The sign outside the Watts Towers Art Center | Still from "The Watts Towers Arts Center" ab s11 episode image

Pop-Life: Why Melrose Avenue is a Mecca for Graffiti Writers

Nachos soaked in thick, salty cheese, primed for the late night, were ready to be grabbed. Steam escaped from the taco trucks that lined the block, enclosing the action like a barricade. Clouds of Nag Champa incense serenely bowed to the bitter scent of Krylon spray paint, crawling from the electric mural until it enveloped spectators in a foggy haze. As the pristine, laced-up sneakers glided along the concrete canvas, a photographer perched nearby to capture photos. The artist smiled, motioning to the ground. The photographer quietly grinned, acknowledging the code. Pictures taken of a muralist should be captured from the jeans down. Exposing the identity of a street artist in the media could have fatal consequences, particularly if they're a member of the covert graffiti crews that infiltrate the underground. Street crews are responsible for some of the un-commissioned and therefore illegal murals on Melrose in Los Angeles. While these artists were commissioned for the night, some of the same people art bomb un-commissioned spaces. Spectators huddled in corners to watch the live art unfold at the FAME Festival.

Peppered with jewelers, crafters and emerging artists showcasing and selling their work, the monthly FAME Fest pop-up event occupies two spaces. Artists whose pieces sell for an upwards of $5000 are given space inside of the spiritually themed Ethos Gallery on the strip. Painters and crafters with work starting at $100 set-up shop in the adjacent parking lot facing Fairfax High School. Fairfax is home to the district's only public visual arts magnet program. The venue is also situated near the legendary Canter's Deli, one of oldest 24/7 restaurants and Hollywood hangout in California. Part of "Melrose Nights," a periodic retail event, FAME Fest creator Eddie Donaldson says that the temporary arts festival plays a viable role in the area's social revitalization. While historical L.A. landmarks remain the same, the surrounding culture that showcases, sells and processes art is rapidly changing. "They're all emerging artists, so the energy is high and the stakes even higher, because most of the people here are putting everything they have into what they do. They paint live while they're here. They create art on the spot. It's more of a for yourself and by yourself situation, versus an edited show by a gallery owner that picks what they want to see the best. The public gets to take it raw -- directly from the artist," he explains.

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The State of Creativity

An Artbound special episode on the Otis Report on the Creative Economy: Using key data from the newest issue of the report, the documentary explores the vibrant network of creativity in Southern California, examining how creative businesses are investing in community building and driving economic activity in Boyle Heights; the network of industries involved in the denim manufacturing of boutique denim firm Buck Mason; the underlying educational network and issues of access to arts education at Inner-City Arts; the triangulation between artist, gallerist, and major museum as seen in the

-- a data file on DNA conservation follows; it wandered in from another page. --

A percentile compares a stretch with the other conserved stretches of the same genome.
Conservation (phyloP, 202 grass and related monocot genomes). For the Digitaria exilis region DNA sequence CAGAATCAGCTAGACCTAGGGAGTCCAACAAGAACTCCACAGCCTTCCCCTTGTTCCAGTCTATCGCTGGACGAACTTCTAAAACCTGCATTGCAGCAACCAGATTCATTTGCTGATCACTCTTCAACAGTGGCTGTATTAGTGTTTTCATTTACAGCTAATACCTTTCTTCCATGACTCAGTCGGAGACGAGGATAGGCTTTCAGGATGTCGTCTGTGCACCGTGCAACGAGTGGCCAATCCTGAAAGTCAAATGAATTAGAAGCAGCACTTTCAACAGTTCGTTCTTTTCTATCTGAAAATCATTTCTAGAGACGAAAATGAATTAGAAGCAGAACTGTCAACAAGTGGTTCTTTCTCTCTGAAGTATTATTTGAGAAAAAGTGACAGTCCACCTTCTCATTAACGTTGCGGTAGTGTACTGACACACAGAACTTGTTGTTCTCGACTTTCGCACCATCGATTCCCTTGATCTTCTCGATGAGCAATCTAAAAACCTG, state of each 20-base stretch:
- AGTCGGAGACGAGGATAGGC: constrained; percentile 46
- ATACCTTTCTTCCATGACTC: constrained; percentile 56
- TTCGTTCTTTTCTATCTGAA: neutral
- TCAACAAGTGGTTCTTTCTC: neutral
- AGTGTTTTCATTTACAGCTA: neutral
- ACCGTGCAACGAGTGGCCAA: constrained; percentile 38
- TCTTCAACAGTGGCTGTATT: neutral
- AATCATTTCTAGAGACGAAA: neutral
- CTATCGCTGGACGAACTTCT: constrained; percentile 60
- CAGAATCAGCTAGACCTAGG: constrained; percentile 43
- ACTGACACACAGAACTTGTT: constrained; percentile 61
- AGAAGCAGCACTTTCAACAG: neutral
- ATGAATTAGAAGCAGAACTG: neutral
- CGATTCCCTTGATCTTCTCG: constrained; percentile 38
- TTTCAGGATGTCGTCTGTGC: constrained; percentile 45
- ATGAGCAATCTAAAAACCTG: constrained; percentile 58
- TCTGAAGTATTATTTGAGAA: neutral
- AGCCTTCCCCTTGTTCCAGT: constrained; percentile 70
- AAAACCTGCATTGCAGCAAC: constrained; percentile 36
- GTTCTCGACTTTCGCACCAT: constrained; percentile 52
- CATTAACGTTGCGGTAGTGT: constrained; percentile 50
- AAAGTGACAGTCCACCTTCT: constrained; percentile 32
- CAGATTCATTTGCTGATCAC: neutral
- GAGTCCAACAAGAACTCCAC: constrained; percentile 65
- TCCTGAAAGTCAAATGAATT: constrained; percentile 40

• 2021-01-17T09:00:00-08:00

100 Mules Walking The Los Angeles Aqueduct

"Artbound" travels with Lauren Bon and the Metabolic Studio as they perform "One Hundred Mules Walking the Los Angeles Aqueduct," a commemorative artist action to reconnect Los Angeles to its water supply by walking the entire 240-mile route of the Los Angeles Aqueduct with a team of 100 hundred mules. The action marked the 100-year anniversary of the completion of the Los Angeles Aqueduct, which started bringing water from the Owens Valley to Los Angeles on Nov. 5, 1913.

  • 2021-01-20T13:00:00-08:00
  • 2021-01-20T17:00:00-08:00
  • 2021-01-24T09:00:00-08:00

AgH2O: Silver and Water

Artbound's one-hour special looks at Lauren Bon and the Metabolic Studio's "AgH2O" project which connects the elements mined from the Owens Valley, silver and water, to the emergence of the film industry. Silver mined from the Owens Valley was shipped to Rochester, New York, where it was used to make film. That film was then shipped back to Hollywood where films where made -- often shot on locations where the silver itself was from.

  • 2021-01-27T13:00:00-08:00
  • 2021-01-27T17:00:00-08:00
  • 2021-01-31T09:00:00-08:00

How Sweet The Sound: Gospel In Los Angeles

Gospel music would not be what it is today if not for the impact left by Los Angeles in the late '60s and early '70s, a time defined by political movements across the country. Artists like James Cleveland and Aretha Franklin captured live recordings of the church experience of South Central and the voices and sentiment of the people coming together to give birth to a new gospel sound and the election of L.A.’ s first black mayor, Tom Bradley.

  • 2021-02-07T09:00:00-08:00

The Watts Towers Arts Center

The Watts Towers Arts Center was founded by artists and educators in the 1960s and has been a beacon of art and culture in the community for decades. This episode features the work of artists including Noah Purifoy, John Outterbridge, Betye Saar, Charles White and Mark Steven Greenfield.

  • 2021-02-14T09:00:00-08:00